It’d been a while since anyone had seen much from Mazzy Star. The core duo of David Roback and Hope Sandoval broke up over a decade ago, sporadically appearing together throughout the 2000s. William Cooper, their violinist, died in 2001.  There was talk about new material every so often, but nothing concrete emerged until 2012, when they released a single. Then… silence.

The long-awaited LP Seasons of Your Day finally emerged a few months ago on their own label without any hype I can remember. It was everything I wanted from a Mazzy LP. Subdued, low-key songs, strummed acoustic guitars and Sandoval’s hushed singing. Steel guitars and sunsets, organs and empty streets.

On Seasons of Your Day, there’s a feeling I just can’t get my finger on: is it emptiness? “Walked up the stairs, the sunlight hit my face,” sings Sandoval on In the Kingdom, “See all the people just stand around.” Or is it optimism: “If all is right in the kingdom tonight, you know we’ll play songs in this town.”

I’d be remiss if I didn’t mention the guitar playing here too: there’s always an acoustic playing, but usually there’s a clanging, bluesy electric in the back, coming out of some dark corner. Spoon features some great playing by the late Bert Jansch, but David Roback deserves a ton of credit, too.

I keep thinking about Neil Young’s On the Beach when I listen to this. Both are mellow records where the songs flow at their own pace (there’s a lot of harmonica and acoustic guitar, too, but that’s beside the point). They’re mature records by mature artists, grappling with darkness and wrestling light out of them. Unlike On the Beach, this album might be a capstone; the band’s vaguely hinted that nothing new is coming anytime soon.

Which leaves us with this, a fantastic document some ten or more years in the making. Sometimes, it seems fragile enough you could snap the music apart. And at other times, it feels like something good’s coming if you just can hang on long enough. Mostly though, it makes it makes me want to listen to it, all the way through, something I can’t say about everything on my top 20. One of my favorites this year.

19
Dec
13

Best Albums of 2013! #7: HAIM – Days Are Gone

Running through the end of the month (with a short Christmas break), I’ll be running a post each weekday taking a look at one of my top 20 albums of the year, slowly working my way down to number one. Some I’ve reviewed previously for Bearded Gentlemen Music – I’ll provide links where necessary – and the entire list will eventually end up there, too. But for most of these records, this is the first time I’m writing about them at length, making this a chance to explain my choices in a little greater detail. Last year’s list is no longer online, but for 2011′s Best Canadian Music click here and for 2010′s list, click here.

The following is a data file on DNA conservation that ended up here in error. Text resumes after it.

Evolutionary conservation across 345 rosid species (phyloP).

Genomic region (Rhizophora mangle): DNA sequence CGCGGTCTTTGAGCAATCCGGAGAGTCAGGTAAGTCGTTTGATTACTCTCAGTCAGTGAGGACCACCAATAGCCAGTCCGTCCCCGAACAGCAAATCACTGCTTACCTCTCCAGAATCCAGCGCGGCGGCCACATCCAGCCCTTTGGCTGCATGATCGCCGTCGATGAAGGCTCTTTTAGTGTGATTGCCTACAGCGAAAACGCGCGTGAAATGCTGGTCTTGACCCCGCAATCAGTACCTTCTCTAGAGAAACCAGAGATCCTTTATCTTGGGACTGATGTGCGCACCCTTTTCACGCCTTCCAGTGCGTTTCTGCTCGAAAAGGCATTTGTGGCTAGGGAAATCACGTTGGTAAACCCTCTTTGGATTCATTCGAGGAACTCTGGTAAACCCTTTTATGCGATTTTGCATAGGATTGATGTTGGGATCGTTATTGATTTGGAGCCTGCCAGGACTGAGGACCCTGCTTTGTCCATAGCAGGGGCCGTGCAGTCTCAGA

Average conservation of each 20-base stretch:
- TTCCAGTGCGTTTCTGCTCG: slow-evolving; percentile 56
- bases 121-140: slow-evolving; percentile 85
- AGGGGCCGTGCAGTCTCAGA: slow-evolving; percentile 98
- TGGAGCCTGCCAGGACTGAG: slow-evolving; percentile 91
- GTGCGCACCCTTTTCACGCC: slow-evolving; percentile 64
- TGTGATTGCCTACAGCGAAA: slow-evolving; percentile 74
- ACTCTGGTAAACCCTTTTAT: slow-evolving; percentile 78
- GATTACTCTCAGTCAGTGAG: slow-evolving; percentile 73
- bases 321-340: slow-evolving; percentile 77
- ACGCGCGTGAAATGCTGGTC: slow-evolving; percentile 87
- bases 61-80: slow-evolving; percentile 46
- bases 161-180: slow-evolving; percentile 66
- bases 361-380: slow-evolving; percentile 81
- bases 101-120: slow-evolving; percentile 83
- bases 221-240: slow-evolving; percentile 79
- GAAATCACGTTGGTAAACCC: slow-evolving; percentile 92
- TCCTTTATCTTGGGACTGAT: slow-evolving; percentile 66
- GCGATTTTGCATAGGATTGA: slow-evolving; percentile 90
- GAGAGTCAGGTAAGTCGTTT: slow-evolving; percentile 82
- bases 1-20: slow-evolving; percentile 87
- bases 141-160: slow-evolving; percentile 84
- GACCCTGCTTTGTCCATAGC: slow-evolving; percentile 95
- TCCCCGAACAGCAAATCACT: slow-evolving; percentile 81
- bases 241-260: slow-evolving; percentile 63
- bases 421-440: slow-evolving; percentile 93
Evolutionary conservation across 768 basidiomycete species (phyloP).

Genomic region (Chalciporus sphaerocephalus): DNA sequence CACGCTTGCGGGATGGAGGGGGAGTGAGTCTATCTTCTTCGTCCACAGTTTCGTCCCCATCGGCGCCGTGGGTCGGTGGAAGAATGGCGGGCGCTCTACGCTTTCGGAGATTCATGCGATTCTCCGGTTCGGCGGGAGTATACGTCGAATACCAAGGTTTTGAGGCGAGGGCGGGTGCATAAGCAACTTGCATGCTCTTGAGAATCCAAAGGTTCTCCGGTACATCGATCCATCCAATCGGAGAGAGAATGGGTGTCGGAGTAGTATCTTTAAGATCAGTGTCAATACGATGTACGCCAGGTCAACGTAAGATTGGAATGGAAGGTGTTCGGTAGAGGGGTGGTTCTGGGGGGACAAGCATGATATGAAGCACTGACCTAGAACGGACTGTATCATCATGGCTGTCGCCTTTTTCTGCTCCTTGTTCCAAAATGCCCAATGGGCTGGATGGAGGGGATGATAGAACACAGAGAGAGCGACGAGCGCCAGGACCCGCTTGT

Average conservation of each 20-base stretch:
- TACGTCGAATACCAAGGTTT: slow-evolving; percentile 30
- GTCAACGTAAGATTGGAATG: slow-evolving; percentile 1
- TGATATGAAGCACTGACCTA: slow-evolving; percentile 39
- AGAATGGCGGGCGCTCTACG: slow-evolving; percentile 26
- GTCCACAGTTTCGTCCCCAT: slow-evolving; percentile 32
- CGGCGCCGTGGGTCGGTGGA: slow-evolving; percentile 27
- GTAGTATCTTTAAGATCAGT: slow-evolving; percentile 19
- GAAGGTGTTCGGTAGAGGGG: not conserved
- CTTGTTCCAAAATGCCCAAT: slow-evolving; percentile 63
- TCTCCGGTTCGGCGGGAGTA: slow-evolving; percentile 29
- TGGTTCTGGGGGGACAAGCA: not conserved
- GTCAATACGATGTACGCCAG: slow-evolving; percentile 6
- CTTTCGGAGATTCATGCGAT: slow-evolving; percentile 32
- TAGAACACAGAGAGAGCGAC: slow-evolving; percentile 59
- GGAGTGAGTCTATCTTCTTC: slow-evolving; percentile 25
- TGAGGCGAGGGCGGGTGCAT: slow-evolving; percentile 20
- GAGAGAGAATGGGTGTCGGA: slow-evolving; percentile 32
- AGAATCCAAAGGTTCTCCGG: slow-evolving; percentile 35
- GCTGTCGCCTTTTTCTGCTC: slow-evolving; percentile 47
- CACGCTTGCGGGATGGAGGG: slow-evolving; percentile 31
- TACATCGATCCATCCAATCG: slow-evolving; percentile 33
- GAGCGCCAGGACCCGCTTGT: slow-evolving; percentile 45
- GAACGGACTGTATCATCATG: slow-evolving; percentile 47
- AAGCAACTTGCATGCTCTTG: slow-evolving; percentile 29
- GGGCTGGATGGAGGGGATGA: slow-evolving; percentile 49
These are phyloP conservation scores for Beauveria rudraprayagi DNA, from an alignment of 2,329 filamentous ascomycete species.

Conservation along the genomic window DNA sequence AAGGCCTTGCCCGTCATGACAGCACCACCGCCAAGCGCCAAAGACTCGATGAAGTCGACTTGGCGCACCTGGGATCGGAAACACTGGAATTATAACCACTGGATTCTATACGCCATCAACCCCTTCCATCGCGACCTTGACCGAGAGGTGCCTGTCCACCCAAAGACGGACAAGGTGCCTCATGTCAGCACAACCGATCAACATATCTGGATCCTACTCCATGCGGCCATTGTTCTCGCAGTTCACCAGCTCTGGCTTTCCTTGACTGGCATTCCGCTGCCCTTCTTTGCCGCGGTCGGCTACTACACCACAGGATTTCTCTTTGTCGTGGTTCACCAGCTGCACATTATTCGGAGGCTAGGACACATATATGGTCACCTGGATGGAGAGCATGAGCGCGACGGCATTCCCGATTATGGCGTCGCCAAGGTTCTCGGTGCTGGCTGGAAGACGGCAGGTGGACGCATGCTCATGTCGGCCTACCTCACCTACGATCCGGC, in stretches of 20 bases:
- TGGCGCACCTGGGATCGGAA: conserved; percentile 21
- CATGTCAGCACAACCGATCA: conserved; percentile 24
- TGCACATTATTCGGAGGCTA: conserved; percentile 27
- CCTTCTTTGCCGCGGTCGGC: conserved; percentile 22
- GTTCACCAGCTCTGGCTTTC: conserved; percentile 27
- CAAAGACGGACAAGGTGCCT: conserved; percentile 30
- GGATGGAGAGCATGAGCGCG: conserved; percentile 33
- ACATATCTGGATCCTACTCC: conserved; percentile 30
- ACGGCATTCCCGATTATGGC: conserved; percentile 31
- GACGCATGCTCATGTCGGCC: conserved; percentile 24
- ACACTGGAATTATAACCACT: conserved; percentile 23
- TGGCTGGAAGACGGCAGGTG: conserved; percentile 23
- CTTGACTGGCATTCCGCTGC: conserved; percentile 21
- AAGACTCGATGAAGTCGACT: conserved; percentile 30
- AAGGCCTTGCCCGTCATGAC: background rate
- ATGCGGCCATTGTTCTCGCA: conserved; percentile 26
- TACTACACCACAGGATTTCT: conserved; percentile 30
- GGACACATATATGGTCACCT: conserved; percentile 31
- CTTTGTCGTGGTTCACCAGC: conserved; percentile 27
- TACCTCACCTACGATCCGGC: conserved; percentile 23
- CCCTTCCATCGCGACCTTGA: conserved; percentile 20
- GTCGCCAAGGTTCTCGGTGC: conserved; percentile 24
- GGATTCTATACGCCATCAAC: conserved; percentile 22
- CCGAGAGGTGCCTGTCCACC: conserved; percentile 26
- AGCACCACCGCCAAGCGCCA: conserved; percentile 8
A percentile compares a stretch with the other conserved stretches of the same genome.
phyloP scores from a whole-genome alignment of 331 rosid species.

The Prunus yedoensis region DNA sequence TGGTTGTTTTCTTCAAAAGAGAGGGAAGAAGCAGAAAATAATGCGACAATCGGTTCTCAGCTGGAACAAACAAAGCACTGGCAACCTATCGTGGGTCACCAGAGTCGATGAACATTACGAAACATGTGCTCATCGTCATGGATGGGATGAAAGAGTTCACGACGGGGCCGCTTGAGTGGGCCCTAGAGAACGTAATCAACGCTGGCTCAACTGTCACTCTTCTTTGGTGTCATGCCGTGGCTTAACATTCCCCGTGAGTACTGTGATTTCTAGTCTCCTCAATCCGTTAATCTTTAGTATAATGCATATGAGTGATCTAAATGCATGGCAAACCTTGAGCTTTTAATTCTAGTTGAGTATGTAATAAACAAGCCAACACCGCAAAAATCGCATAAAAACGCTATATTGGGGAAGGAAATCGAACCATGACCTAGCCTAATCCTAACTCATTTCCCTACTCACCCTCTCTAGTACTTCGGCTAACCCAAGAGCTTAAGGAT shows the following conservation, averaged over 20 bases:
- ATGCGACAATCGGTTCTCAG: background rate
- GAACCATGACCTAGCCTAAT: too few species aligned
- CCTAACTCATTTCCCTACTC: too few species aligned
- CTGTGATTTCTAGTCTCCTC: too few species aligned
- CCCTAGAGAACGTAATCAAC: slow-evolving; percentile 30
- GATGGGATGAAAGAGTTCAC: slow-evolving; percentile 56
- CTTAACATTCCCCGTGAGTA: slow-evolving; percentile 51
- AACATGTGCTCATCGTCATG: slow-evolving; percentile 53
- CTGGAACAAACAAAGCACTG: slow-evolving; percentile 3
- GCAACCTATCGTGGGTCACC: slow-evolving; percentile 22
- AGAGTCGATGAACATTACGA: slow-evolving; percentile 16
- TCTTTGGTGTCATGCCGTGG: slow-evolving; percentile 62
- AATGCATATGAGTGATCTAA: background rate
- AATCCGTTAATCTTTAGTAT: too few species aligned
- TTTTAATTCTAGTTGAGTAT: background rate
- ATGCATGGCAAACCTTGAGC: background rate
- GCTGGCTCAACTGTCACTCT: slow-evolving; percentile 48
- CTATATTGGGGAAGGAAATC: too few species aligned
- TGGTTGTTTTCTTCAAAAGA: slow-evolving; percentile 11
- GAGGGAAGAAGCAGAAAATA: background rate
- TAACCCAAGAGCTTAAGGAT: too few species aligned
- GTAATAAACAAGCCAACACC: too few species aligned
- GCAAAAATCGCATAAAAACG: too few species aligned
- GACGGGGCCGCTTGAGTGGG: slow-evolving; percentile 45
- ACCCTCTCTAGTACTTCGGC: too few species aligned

7. Days Are Gone – HAIM (Columbia)

Call HAIM a curious case of hype. I remember when they just about exploded into being from, well, a family band. I’m not so sure on the backstory, but at one point they played with their parents and then as part of a girl group. Then they went at it on their own. The released a free, three-song EP: Forever. Then they played SXSW and suddenly they were on every music blog, constantly. I think there might’ve even been a bidding war before Columbia picked them up.

Their three-song EP was so strong and concise it just about blew everyone away. Here was a trio of sisters and their first album was great: sharp melodies, strong songwriting and they could play anyone’s asses off. The music was familiar enough you could hit on the influences – Fleetwood Mac, Destiny’s Child – but it never sounded derivative, either. Before long, this band with just three originals to their credit was playing Jools Holland and Letterman.

They ended up with so much traction on their three-song EP that maybe no full length could’ve delivered everything everyone wanted. Maybe that explains the backlash. They’ve been accused of ripping off everyone from The Eagles to Shania Twain. And people love to mock Este Haim’s “Bass-face,” because musicians aren’t supposed to enjoy what they’re doing, I guess.

Maybe they wear their influences a little too on their sleeves sometimes (to my ears, The Wire does cop pretty hard from Shania Twain). And maybe they’re guilty of mining their back catalog a little: they reused two songs from their Forever EP. I don’t care. Their debut album was a fun, engaging listen and I’ll take that any day.

Through 11 strong songs, HAIM blows past the sounds of their debut, constantly tackling different styles and pulls it off, too. On Falling, they verge into 70s soft rock, complete with a fuzzy, yet restrained guitar solo. On the handclap-propelled If I Could Change Your Mind, they’re as catchy and dancy as anything I’ve heard all year. And Don’t Save Me is tense, tight, wiry pop.

What really sets them apart to me is how good they can play: Danielle’s a good guitar player, often handling lead vocals and the guitar parts live (no easy feat: how many other people play lead and sing?) and Alana’s capable at three or four instruments, especially live; on SNL she handled keyboards, percussion, backing vocals and guitar. But Este’s the one I’m fascinated by: the basslines on this album are what set the different styles apart and she easily goes between ballads, soft rock and dance. She gets all the stupid flak online, but I’d wager she also deserves most of the credit for their success, too.

Even minor reservations aside (I think the title cut sounds comparatively cold to their other songs and it loses a bit of steam near the end), it’s a hell of a debut, even taking the anticipation and hype into consideration. Most bands would be proud to have any of their albums be so strong; with HAIM it’s only the beginning.